Sometimes we don't know what draws us to a certain cause. Why the passion bubbles so strongly underneath our skin, and why we refuse to accept the situation at hand for what it is. What draws us to get involved with one cause over the other? My desire to help others has caused me to obtain a degree in psychology and my love for the helpless has urged me adopt a rescue pit bull, but over the course of a few months my life has been absorbed by unemployment issues and fighting for small businesses. Just a few weeks before Hurricane Sandy, I launched the website for non-profit organization to help create jobs in communities with a high unemployment rate.
In New Jersey, poverty levels are the highest they have ever been. Close to one million families were reported to be living in poverty according to the 2011 U.S. Census Bureau. How are so many people getting to that point these days?
A friend of mine had to close her store a few months ago. She commuted for 25 years, for four hours a day into the city from the Long Branch, NJ area. If you do the math, she spent 24,000 total hours commuting alone, and that's not including the hours she worked. All that hard work paid off and she was able to open her own pet boutique and it did great, for a while. The unemployment rate in New Jersey was getting worse, and in a small shore town community that impact is condensed and can be extremely devastating. It means that families struggle to put food on the table, and just aren't spending money like they used to. This led to her to the closure of her store and the collapse of her dreams, bringing her from an established store owner to a grocery bagger just to get by.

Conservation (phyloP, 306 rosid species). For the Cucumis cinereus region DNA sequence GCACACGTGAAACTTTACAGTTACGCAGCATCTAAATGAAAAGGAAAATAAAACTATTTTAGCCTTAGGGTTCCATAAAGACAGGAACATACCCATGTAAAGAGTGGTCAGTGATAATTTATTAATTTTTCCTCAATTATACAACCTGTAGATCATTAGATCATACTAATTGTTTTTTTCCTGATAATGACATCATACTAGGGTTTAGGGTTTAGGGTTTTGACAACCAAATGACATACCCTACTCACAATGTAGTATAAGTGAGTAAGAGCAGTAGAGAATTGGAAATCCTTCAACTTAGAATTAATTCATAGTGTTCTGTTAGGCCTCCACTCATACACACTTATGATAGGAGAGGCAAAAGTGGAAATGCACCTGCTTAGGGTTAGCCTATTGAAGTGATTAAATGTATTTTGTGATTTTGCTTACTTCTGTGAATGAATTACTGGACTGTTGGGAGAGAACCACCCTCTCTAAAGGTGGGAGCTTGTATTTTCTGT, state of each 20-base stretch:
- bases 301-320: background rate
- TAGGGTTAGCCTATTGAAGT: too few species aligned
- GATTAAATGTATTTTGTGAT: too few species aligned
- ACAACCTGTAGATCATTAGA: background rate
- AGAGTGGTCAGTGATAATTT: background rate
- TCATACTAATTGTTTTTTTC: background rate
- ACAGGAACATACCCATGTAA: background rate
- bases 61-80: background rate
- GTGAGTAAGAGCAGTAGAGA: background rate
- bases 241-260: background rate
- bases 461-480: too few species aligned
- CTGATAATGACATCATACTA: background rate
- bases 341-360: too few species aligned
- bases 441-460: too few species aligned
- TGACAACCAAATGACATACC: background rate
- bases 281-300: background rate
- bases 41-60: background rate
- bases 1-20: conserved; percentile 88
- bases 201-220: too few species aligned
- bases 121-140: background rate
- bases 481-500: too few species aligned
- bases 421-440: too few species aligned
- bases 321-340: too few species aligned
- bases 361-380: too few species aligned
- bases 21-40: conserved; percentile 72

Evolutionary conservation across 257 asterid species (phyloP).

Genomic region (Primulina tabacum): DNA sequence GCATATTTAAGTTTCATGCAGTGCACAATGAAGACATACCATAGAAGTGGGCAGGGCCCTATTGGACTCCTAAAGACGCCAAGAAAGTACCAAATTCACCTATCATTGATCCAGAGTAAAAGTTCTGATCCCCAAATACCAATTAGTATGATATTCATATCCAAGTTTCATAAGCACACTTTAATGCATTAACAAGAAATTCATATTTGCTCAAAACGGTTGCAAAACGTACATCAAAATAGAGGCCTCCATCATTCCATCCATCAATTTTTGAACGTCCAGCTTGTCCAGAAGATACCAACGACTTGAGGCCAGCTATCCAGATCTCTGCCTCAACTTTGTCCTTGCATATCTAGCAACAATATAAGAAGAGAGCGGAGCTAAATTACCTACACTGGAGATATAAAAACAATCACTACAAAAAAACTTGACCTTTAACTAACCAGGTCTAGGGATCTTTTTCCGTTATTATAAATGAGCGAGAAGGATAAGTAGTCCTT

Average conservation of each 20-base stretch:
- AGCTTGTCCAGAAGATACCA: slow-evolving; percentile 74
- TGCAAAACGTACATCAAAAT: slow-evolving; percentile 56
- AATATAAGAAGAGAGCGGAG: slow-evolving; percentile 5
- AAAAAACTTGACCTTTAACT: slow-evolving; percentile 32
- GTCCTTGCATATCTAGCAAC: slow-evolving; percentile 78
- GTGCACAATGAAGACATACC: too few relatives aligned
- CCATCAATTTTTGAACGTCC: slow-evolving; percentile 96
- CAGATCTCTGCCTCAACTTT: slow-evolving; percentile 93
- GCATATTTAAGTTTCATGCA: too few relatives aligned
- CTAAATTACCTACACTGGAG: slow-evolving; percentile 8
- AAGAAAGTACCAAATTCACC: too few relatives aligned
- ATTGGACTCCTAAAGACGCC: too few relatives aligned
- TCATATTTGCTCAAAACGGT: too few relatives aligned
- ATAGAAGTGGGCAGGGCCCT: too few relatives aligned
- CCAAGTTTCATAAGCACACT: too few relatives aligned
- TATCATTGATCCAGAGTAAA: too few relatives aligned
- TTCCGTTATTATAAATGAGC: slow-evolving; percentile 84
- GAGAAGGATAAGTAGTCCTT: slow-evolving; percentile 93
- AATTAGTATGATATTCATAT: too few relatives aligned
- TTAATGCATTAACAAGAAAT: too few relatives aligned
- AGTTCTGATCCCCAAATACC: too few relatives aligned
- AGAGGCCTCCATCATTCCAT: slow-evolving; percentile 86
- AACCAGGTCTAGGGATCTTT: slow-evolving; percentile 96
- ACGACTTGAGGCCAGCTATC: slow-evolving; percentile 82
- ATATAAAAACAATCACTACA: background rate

During tough economic times people don't worry about the livelihood of a business; they worry about their immediate needs, their food and shelter. On the flip side, small businesses under times of economic pressure also worry about survival and not hiring more people to help them with their business. Small businesses create 70 percent of jobs in America, so helping them is helping everyone else.
Hurricane Sandy hit our area of the Jersey Shore pretty bad, and I am worried about people overlooking the importance of helping the local businesses rebuild. A number of jobs were already lost with the storm, and we face a downward cycle and decline of our economy if we don't support the redevelopment of our greatest asset, small businesses.
The businesses along the Jersey Shore will take care of their own. They will be a major part of the long term redevelopment process, that is, if we can help them. If nobody helps them they will close, we will lose a great reinforcement, and be forced to rely 100 percent on the government's aid to get us out of this mess. But the government doesn't extend to everyone. Here are two examples:
Steven and Christina put their whole lives into building their restaurant in Sea Bright, NJ and the place was destroyed in one night by Sandy. They rented the space for the restaurant so they didn't qualify for FEMA aid. They also didn't qualify for unemployment. As the restaurant the main source of income, the loss of their business means also the possibility of them losing their home. To top it off, they are a newly engaged couple and have no hope of planning a wedding.Brian and Michelle had a booming ice cream business that was swept away.
- Michelle, Store Owner
Our happiness and hard work took a hit on October 29, 2012, with the landfall of Hurricane Sandy in Sea Bright, NJ. Every element of our Sea Bright store, every piece of equipment, was destroyed. The ice cream machine that we bought in Florida as a newly married couple, then drove back through a Nor'easter in a rented U-Haul with no heat and shoddy wipers, is now garbage. This was our "good luck" machine. It lasted through our successful Rita's franchise and we happily relocated it to Sea Bright during construction. The pictures our kids drew specifically for their daddy, from Grace and Brian at ages six and five, to Will and Sadie from whenever they could hold a pen, were washed away with everything else. We lost so much more than our livelihood and our equipment. We lost something that was born of a wing and a prayer, of a belief in ourselves, and of a dedication to the products we sell. We lost our second home, where memories were forever etched along those blue and white walls, on the stools where our children sat to color, on the crate they would use to reach the cash register.
The devotion that went into creating these small businesses... is the same momentum that will fuel our recovery.